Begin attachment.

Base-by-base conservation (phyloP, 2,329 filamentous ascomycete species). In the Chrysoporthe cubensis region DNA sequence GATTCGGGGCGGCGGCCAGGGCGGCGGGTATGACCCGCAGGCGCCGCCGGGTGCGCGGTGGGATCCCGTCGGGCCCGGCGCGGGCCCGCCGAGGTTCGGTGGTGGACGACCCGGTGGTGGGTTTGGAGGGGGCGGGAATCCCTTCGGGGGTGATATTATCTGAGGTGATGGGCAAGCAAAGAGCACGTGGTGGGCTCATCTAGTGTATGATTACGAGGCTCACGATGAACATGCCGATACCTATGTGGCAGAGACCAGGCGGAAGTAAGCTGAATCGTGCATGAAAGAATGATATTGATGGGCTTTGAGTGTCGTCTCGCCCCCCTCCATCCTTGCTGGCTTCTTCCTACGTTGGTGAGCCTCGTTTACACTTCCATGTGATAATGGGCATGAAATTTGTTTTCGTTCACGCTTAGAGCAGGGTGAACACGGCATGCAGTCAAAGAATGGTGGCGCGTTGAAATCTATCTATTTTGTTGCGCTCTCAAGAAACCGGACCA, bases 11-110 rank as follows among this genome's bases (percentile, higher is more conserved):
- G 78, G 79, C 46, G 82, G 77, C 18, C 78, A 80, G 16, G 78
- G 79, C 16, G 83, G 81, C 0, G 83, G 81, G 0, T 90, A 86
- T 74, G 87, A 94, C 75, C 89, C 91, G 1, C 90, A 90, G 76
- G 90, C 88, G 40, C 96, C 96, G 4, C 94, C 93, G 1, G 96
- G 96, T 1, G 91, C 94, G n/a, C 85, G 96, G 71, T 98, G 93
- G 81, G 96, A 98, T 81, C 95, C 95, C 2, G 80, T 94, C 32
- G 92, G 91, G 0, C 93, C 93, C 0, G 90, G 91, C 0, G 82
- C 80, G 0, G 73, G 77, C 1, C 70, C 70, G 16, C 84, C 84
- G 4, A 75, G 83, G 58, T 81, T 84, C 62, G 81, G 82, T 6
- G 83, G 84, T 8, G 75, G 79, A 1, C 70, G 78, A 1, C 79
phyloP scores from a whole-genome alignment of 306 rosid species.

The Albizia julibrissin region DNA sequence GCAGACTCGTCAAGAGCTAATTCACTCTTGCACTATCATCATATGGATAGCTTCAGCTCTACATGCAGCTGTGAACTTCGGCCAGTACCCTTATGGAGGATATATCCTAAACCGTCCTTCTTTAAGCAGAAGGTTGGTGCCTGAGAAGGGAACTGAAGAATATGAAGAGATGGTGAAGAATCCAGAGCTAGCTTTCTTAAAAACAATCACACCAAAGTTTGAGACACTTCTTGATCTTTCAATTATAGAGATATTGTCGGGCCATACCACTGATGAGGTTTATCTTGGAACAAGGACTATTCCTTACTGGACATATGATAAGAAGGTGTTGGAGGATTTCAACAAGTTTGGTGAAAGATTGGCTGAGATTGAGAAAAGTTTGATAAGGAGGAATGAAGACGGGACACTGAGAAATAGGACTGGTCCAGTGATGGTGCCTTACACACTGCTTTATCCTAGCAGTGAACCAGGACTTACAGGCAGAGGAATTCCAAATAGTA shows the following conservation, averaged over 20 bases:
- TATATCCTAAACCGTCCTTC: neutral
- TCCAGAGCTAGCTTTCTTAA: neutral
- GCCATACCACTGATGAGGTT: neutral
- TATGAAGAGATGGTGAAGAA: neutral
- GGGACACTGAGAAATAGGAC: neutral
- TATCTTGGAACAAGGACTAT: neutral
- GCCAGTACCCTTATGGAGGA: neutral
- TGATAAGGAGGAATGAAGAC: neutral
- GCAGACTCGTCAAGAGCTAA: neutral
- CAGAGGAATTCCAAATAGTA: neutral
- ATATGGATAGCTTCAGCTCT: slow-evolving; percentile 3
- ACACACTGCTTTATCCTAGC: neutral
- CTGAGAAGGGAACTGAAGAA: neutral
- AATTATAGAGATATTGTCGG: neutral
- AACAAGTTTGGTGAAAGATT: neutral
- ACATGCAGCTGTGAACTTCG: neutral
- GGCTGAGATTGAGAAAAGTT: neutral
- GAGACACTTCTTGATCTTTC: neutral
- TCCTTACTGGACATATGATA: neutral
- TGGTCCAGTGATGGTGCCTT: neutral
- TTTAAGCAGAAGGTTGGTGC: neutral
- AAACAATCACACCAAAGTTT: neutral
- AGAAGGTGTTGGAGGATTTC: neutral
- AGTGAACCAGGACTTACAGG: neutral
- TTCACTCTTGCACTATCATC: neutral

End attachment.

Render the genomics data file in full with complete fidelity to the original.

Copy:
Base-by-base conservation (phyloP, 2,329 filamentous ascomycete species). In the Chrysoporthe cubensis region DNA sequence GATTCGGGGCGGCGGCCAGGGCGGCGGGTATGACCCGCAGGCGCCGCCGGGTGCGCGGTGGGATCCCGTCGGGCCCGGCGCGGGCCCGCCGAGGTTCGGTGGTGGACGACCCGGTGGTGGGTTTGGAGGGGGCGGGAATCCCTTCGGGGGTGATATTATCTGAGGTGATGGGCAAGCAAAGAGCACGTGGTGGGCTCATCTAGTGTATGATTACGAGGCTCACGATGAACATGCCGATACCTATGTGGCAGAGACCAGGCGGAAGTAAGCTGAATCGTGCATGAAAGAATGATATTGATGGGCTTTGAGTGTCGTCTCGCCCCCCTCCATCCTTGCTGGCTTCTTCCTACGTTGGTGAGCCTCGTTTACACTTCCATGTGATAATGGGCATGAAATTTGTTTTCGTTCACGCTTAGAGCAGGGTGAACACGGCATGCAGTCAAAGAATGGTGGCGCGTTGAAATCTATCTATTTTGTTGCGCTCTCAAGAAACCGGACCA, bases 11-110 rank as follows among this genome's bases (percentile, higher is more conserved):
- G 78, G 79, C 46, G 82, G 77, C 18, C 78, A 80, G 16, G 78
- G 79, C 16, G 83, G 81, C 0, G 83, G 81, G 0, T 90, A 86
- T 74, G 87, A 94, C 75, C 89, C 91, G 1, C 90, A 90, G 76
- G 90, C 88, G 40, C 96, C 96, G 4, C 94, C 93, G 1, G 96
- G 96, T 1, G 91, C 94, G n/a, C 85, G 96, G 71, T 98, G 93
- G 81, G 96, A 98, T 81, C 95, C 95, C 2, G 80, T 94, C 32
- G 92, G 91, G 0, C 93, C 93, C 0, G 90, G 91, C 0, G 82
- C 80, G 0, G 73, G 77, C 1, C 70, C 70, G 16, C 84, C 84
- G 4, A 75, G 83, G 58, T 81, T 84, C 62, G 81, G 82, T 6
- G 83, G 84, T 8, G 75, G 79, A 1, C 70, G 78, A 1, C 79
phyloP scores from a whole-genome alignment of 306 rosid species.

The Albizia julibrissin region DNA sequence GCAGACTCGTCAAGAGCTAATTCACTCTTGCACTATCATCATATGGATAGCTTCAGCTCTACATGCAGCTGTGAACTTCGGCCAGTACCCTTATGGAGGATATATCCTAAACCGTCCTTCTTTAAGCAGAAGGTTGGTGCCTGAGAAGGGAACTGAAGAATATGAAGAGATGGTGAAGAATCCAGAGCTAGCTTTCTTAAAAACAATCACACCAAAGTTTGAGACACTTCTTGATCTTTCAATTATAGAGATATTGTCGGGCCATACCACTGATGAGGTTTATCTTGGAACAAGGACTATTCCTTACTGGACATATGATAAGAAGGTGTTGGAGGATTTCAACAAGTTTGGTGAAAGATTGGCTGAGATTGAGAAAAGTTTGATAAGGAGGAATGAAGACGGGACACTGAGAAATAGGACTGGTCCAGTGATGGTGCCTTACACACTGCTTTATCCTAGCAGTGAACCAGGACTTACAGGCAGAGGAATTCCAAATAGTA shows the following conservation, averaged over 20 bases:
- TATATCCTAAACCGTCCTTC: neutral
- TCCAGAGCTAGCTTTCTTAA: neutral
- GCCATACCACTGATGAGGTT: neutral
- TATGAAGAGATGGTGAAGAA: neutral
- GGGACACTGAGAAATAGGAC: neutral
- TATCTTGGAACAAGGACTAT: neutral
- GCCAGTACCCTTATGGAGGA: neutral
- TGATAAGGAGGAATGAAGAC: neutral
- GCAGACTCGTCAAGAGCTAA: neutral
- CAGAGGAATTCCAAATAGTA: neutral
- ATATGGATAGCTTCAGCTCT: slow-evolving; percentile 3
- ACACACTGCTTTATCCTAGC: neutral
- CTGAGAAGGGAACTGAAGAA: neutral
- AATTATAGAGATATTGTCGG: neutral
- AACAAGTTTGGTGAAAGATT: neutral
- ACATGCAGCTGTGAACTTCG: neutral
- GGCTGAGATTGAGAAAAGTT: neutral
- GAGACACTTCTTGATCTTTC: neutral
- TCCTTACTGGACATATGATA: neutral
- TGGTCCAGTGATGGTGCCTT: neutral
- TTTAAGCAGAAGGTTGGTGC: neutral
- AAACAATCACACCAAAGTTT: neutral
- AGAAGGTGTTGGAGGATTTC: neutral
- AGTGAACCAGGACTTACAGG: neutral
- TTCACTCTTGCACTATCATC: neutral